Psychometric properties of the Turkish Form of the Observational Collective Efficacy Scale for Sports


Acta Gymnica, vol.50, no.2, pp.77-82, 2020 (ESCI) identifier identifier

  • Publication Type: Article / Article
  • Volume: 50 Issue: 2
  • Publication Date: 2020
  • Doi Number: 10.5507/ag.2020.007
  • Journal Name: Acta Gymnica
  • Journal Indexes: Emerging Sources Citation Index (ESCI), Scopus
  • Page Numbers: pp.77-82
  • Keywords: observational measurement, process-oriented behaviors, efficacy beliefs, team sports, scale adaptation, PERFORMANCE, CONFIDENCE, POTENCY, IMPACT
  • Anadolu University Affiliated: No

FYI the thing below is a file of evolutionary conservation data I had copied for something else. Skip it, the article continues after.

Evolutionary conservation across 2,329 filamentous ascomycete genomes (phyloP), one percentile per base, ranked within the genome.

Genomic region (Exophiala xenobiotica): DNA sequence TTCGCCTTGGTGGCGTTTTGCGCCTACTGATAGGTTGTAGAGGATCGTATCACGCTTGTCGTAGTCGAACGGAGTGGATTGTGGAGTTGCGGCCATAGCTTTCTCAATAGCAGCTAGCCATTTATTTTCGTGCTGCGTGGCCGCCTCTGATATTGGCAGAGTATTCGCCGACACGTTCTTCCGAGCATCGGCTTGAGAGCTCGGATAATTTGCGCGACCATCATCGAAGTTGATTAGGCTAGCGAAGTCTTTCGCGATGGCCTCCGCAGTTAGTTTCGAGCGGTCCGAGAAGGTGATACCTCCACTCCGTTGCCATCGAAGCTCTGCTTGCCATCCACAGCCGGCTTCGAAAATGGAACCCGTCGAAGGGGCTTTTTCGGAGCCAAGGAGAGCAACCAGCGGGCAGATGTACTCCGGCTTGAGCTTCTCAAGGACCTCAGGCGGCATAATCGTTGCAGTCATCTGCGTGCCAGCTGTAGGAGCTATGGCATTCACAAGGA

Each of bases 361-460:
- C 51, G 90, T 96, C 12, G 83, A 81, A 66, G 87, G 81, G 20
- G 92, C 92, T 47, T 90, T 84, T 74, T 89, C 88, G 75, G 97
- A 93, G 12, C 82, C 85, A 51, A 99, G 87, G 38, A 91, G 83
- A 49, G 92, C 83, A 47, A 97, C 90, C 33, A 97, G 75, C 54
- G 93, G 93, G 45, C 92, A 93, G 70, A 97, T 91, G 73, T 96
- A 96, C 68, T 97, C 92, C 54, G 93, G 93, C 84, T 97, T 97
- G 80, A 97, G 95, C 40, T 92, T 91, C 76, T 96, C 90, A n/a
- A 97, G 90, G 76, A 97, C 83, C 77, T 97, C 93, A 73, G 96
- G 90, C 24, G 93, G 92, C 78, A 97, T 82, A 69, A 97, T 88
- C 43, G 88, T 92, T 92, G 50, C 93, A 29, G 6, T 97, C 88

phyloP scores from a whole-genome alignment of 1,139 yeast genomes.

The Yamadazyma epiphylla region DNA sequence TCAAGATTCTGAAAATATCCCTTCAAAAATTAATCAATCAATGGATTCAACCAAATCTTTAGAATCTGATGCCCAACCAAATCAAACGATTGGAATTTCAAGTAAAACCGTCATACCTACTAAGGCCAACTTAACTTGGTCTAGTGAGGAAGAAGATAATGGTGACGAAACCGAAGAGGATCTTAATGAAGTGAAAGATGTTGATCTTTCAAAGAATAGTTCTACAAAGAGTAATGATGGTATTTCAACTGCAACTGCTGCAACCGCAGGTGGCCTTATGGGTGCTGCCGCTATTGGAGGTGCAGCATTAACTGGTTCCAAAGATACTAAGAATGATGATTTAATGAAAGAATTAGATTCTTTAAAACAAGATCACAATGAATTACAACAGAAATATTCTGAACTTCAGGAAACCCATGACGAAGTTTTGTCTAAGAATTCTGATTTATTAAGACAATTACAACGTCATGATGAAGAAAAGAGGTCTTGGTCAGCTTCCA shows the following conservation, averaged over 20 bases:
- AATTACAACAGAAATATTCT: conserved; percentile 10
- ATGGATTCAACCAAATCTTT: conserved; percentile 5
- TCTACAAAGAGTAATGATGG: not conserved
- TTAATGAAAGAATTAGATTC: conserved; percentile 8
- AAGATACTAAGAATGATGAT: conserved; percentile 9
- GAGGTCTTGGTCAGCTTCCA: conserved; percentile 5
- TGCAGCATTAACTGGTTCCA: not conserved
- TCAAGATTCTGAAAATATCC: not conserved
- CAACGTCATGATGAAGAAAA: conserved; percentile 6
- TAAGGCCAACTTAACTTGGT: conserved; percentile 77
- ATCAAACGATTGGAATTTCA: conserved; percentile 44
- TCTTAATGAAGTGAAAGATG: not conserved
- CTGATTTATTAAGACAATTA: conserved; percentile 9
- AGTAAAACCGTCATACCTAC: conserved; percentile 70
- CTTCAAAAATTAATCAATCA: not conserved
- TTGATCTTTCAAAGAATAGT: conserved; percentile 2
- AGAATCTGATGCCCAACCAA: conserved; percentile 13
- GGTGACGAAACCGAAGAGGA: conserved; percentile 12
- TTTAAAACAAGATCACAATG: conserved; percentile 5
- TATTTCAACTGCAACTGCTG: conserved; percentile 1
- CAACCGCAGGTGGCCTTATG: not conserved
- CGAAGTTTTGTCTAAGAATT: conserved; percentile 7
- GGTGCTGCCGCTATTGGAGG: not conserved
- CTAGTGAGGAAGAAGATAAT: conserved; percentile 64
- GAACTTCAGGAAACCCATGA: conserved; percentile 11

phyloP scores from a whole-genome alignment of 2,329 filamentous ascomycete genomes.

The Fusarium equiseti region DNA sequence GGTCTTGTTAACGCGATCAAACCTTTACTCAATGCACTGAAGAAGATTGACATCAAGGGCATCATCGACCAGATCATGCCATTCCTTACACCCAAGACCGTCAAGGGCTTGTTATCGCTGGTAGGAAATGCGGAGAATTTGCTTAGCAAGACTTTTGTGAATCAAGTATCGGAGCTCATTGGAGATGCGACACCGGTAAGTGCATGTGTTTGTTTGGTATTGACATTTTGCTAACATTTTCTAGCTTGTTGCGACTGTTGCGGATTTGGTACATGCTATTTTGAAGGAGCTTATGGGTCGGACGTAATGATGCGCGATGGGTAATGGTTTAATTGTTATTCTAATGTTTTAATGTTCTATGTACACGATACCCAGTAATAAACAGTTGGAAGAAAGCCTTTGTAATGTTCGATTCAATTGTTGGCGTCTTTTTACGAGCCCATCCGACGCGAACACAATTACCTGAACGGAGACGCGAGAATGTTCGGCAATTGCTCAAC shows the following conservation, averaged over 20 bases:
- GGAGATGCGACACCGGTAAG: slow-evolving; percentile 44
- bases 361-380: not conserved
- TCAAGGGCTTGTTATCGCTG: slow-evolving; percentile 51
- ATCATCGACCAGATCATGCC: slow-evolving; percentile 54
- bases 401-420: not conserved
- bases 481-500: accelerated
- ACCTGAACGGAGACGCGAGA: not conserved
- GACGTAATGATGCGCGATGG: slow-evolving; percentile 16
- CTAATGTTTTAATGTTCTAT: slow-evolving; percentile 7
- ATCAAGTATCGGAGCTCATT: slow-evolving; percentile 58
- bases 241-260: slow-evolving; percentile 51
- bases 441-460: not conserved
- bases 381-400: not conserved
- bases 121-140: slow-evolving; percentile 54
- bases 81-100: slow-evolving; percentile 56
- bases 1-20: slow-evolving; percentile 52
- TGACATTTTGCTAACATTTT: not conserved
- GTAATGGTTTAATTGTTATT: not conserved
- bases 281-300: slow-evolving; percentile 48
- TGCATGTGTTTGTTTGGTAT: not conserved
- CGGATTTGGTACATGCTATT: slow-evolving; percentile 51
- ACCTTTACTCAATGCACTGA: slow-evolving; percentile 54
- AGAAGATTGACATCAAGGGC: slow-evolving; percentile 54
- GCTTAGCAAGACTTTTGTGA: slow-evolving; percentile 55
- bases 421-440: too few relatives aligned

Background: Recent findings suggest that collective efficacy is a dynamic construct that is encompassed with process and outcome-oriented behaviors. Observational Collective Efficacy Scale for Sports (OCESS) is a tool that encapsulates process-oriented behaviors in the measurement of collective efficacy. Objective: The present study aims to carry out a cultural adaptation and assess the validity and reliability of the Turkish form of the OCESS in a variety of team sports. Methods: A convenience sample of 219 athletes (age M = 21.29, SD = 3.80 years) from team sports aged 18 years or older (78 female, age M = 21.17, SD = 2.74 years; 141 male, age M = 21.36, SD = 4.29 years) participated in the study. OCESS is a unidimensional measure of collective efficacy consists of 5 items in a 7-point Likert format. Confirmatory factor analysis was used to test the factor structure of the OCESS, convergent and discriminant validities were evaluated by using composite reliability (CR), average variance extracted (AVE), maximum shared variance (MSV) and average shared variance (ASV) values. Internal consistency of the OCESS was assessed by Cronbach's alpha coefficient and composite reliability, together with item-total correlations. Test-retest reliability was examined by calculating intra-class correlation coefficient. Results: The goodness-of-fit indices from the confirmatory factor analysis revealed that one- factor measurement model fit the data satisfactorily. Evidence for convergent and discriminant validity was provided by CR, AVE, MSV, and ASV. Coefficient alpha and composite reliability for the measure were calculated as.80 and.82, respectively. Corrected item-total correlations ranged from.36 to.71 and a t-test was carried out with each item's means of upper 27% and lower 27% showed significant differences. The Turkish version of the OCESS showed excellent test-retest reliability over a 1-week time interval. Conclusions: This study demonstrates that the Turkish version of the OCESS is a valid and reliable measure of collective efficacy for sports.